Most siblings fight. It’s natural. But when you meet that sibling in the womb, that’s when things get a little weird.
I was born as an identical twin. From wombmates to roommates, my sister and I have spent our entire lives together. We walked into kindergarten holding hands and haven’t let go since, supporting each other through math breakdowns and bad dates.
Our relationship wasn’t always perfect. Around the ripe preteen age of 10, with square teeth and awkward matching bangs, we started bickering over small things.
Luckily, as we got older and slightly more mature, our fights became rarer and rarer. We learned — particularly when our school would try to place us in different classes — that we were each other’s greatest strength, even when nobody else could understand it. The twin life chose us, but we chose to be built-in best friends.
Through this powerful dynamic, we’ve created a nearly perfect sibling relationship. Our friends, most of them mutual, were always surprised by our ability to coexist seamlessly all of the time.
If you’re curious to understand how we’ve been able to spend almost every minute of the last 20 years together, then the answer is easy: good communication. Through our ups and downs in the twin life, we’ve experienced the ultimate crash course on what it takes to get along.
Here are a few of the communication essentials:
Manners don’t have an expiration date
I believe that no matter how well you know a person, a please and thank you is always appreciated. With my sister, I still say thank you anytime she opens a door for me. This way, she never feels underappreciated, even with the small stuff. It doesn’t matter if I’ve known someone for 10 days or 10 years; comfort never replaces manners.
Consideration is like cute Target mugs — you can never have too many
If you take a quick dive into Twitter, you’ll notice that a common theme is self-centered thinking. Messages like “focus on yourself” and “love yourself” can be beneficial, but they can also negatively affect relationships when selfish actions are normalized. In my Russian culture, it’s normal to always consider our families and depend on them. For example, anytime I come back from the store, I always bring back a snack for my sister because I know she won’t buy it for herself. Practicing active consideration is an essential element of non-verbal communication.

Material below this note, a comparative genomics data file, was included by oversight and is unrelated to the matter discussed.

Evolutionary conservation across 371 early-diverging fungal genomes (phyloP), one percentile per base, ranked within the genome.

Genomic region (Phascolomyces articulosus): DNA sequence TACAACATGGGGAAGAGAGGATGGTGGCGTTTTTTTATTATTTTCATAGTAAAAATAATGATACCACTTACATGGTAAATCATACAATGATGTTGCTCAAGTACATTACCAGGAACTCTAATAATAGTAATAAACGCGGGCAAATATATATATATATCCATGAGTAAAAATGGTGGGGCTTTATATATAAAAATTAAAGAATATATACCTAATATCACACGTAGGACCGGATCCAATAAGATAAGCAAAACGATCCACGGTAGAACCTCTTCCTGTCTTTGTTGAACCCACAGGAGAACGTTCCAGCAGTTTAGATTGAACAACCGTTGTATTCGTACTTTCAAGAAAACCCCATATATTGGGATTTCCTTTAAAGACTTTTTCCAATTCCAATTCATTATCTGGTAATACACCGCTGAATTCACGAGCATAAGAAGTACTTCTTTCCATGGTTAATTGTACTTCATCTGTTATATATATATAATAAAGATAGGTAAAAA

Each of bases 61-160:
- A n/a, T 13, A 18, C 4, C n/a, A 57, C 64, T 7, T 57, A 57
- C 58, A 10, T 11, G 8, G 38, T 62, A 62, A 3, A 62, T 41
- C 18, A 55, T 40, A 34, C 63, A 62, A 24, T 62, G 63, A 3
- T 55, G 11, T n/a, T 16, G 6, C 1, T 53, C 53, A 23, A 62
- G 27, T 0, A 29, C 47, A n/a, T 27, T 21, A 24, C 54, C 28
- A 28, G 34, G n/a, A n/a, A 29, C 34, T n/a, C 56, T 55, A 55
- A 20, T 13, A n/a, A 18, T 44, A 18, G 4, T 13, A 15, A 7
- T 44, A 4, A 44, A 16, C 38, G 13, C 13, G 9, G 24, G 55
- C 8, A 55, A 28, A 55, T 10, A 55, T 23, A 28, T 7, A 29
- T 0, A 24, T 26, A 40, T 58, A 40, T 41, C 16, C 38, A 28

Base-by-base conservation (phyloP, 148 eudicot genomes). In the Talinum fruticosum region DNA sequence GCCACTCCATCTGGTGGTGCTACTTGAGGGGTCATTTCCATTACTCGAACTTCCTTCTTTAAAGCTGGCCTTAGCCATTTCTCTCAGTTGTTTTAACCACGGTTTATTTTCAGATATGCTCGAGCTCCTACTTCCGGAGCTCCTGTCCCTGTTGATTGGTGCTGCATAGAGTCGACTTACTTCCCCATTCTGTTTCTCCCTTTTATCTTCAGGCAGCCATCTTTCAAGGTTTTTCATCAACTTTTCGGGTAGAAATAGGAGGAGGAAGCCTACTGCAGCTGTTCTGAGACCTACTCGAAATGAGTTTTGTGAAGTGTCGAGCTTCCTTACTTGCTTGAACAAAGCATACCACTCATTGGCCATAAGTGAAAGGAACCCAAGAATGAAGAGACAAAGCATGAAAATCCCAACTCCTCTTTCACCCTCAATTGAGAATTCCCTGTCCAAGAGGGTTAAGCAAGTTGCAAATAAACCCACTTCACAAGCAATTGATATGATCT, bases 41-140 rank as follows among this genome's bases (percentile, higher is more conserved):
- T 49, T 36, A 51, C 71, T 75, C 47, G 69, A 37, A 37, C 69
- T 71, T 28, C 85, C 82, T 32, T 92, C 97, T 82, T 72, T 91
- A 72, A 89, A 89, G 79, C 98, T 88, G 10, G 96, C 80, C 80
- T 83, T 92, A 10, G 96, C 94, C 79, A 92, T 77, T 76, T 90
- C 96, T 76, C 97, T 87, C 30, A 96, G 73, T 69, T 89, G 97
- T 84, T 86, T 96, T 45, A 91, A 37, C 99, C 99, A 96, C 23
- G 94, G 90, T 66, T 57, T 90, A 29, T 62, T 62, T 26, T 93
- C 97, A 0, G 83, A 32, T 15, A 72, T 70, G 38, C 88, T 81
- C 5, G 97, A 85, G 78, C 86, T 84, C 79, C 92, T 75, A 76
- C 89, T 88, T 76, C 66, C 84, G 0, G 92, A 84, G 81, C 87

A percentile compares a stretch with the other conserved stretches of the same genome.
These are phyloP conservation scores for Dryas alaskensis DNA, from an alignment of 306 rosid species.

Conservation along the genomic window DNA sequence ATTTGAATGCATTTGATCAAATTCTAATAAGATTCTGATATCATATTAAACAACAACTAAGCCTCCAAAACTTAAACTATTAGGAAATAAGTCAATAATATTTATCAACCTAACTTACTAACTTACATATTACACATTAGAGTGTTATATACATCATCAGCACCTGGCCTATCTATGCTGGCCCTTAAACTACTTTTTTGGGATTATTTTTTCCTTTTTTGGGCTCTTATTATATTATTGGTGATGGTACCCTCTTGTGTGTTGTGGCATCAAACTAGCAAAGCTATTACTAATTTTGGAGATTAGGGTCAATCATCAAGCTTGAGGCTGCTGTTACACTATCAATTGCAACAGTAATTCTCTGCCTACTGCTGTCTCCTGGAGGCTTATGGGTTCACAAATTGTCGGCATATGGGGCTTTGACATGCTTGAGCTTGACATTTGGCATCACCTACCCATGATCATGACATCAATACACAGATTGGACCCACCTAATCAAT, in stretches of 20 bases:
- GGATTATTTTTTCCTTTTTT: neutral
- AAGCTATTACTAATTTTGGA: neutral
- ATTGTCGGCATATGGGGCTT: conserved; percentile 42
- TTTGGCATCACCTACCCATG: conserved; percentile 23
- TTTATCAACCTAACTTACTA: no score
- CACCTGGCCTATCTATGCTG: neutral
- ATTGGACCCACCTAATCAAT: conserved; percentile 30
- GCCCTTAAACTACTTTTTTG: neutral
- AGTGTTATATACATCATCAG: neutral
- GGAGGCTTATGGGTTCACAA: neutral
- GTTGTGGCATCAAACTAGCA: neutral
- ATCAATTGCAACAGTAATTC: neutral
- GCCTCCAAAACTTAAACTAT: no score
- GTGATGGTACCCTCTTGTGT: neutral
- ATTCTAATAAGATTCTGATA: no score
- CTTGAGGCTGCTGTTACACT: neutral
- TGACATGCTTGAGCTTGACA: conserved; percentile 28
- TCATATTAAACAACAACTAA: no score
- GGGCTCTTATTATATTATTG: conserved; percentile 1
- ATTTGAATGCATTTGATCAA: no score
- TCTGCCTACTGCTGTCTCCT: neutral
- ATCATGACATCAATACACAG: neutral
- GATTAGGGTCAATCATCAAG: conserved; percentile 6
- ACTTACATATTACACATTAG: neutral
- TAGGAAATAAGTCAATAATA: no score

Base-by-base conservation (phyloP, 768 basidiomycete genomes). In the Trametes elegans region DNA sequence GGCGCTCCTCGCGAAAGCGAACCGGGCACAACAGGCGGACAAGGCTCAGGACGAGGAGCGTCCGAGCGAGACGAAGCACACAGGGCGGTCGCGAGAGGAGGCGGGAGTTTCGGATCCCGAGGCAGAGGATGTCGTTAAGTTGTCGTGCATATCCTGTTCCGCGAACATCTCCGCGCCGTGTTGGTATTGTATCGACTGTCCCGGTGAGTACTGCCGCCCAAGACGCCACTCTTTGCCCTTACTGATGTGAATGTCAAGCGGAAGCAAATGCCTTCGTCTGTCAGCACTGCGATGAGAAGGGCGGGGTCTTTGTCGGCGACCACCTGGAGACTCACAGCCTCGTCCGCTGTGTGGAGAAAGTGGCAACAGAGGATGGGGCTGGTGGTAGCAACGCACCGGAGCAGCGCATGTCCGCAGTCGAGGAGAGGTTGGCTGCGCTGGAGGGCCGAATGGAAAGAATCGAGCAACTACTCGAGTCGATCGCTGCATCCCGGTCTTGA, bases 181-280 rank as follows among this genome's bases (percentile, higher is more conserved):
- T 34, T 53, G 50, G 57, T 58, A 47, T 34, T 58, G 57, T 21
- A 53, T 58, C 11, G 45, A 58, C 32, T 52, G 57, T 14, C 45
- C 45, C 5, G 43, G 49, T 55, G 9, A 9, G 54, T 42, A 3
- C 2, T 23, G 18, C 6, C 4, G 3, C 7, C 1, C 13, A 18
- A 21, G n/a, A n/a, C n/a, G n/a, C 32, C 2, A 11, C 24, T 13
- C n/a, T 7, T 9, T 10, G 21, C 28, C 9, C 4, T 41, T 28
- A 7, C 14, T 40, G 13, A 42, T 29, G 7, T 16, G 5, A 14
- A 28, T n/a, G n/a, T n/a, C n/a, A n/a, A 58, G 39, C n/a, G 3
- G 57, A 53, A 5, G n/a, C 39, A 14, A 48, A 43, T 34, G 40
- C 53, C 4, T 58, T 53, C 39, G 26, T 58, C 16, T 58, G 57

Speak up; not even twins can read each other’s minds.
It’s not a surprise that speaking is a vital part of communication, yet we expect people to read our thoughts when we’re frustrated or upset. Over the years, I’ve learned that it’s so much easier to identify what’s bothering me and address it rather than try to be patient with a frustrating behavior. My sister and I say will say things like, “It’s annoying when you throw everything on the clothes chair. Can you please make more of an effort to hang up your clothes?” Avoiding silent anger and passive aggression prevents future fights and keeps the peace.
Take credit for your efforts
Sometimes when we do nice things, they go unnoticed. A small effort like restocking the eggs can make me feel like the backbone of the household, but if no one acknowledges the eggs, I feel like my efforts weren’t appreciated. To gain verbal acknowledgment, I like to say something along the lines of this: “I just got more eggs, so we can make omelets for breakfast today.” I’m not begging for a pat on the back, but it still lets the household know when something was done for it. This makes my family feel more loved, and with a simple thank you, I feel more appreciated. However, to be clear, no one needs to know that you feed the cat three times a day, every day. The household can tell by the multiplying rolls on poor Luci (my cat).
I’m by no means an expert. I’m not even a sad marriage counselor with a depressing office. But hopefully, I’ve learned enough to make you avoid a fight or two with your annoying brother who never loads the dishwasher (c’mon, the dishes wash themselves).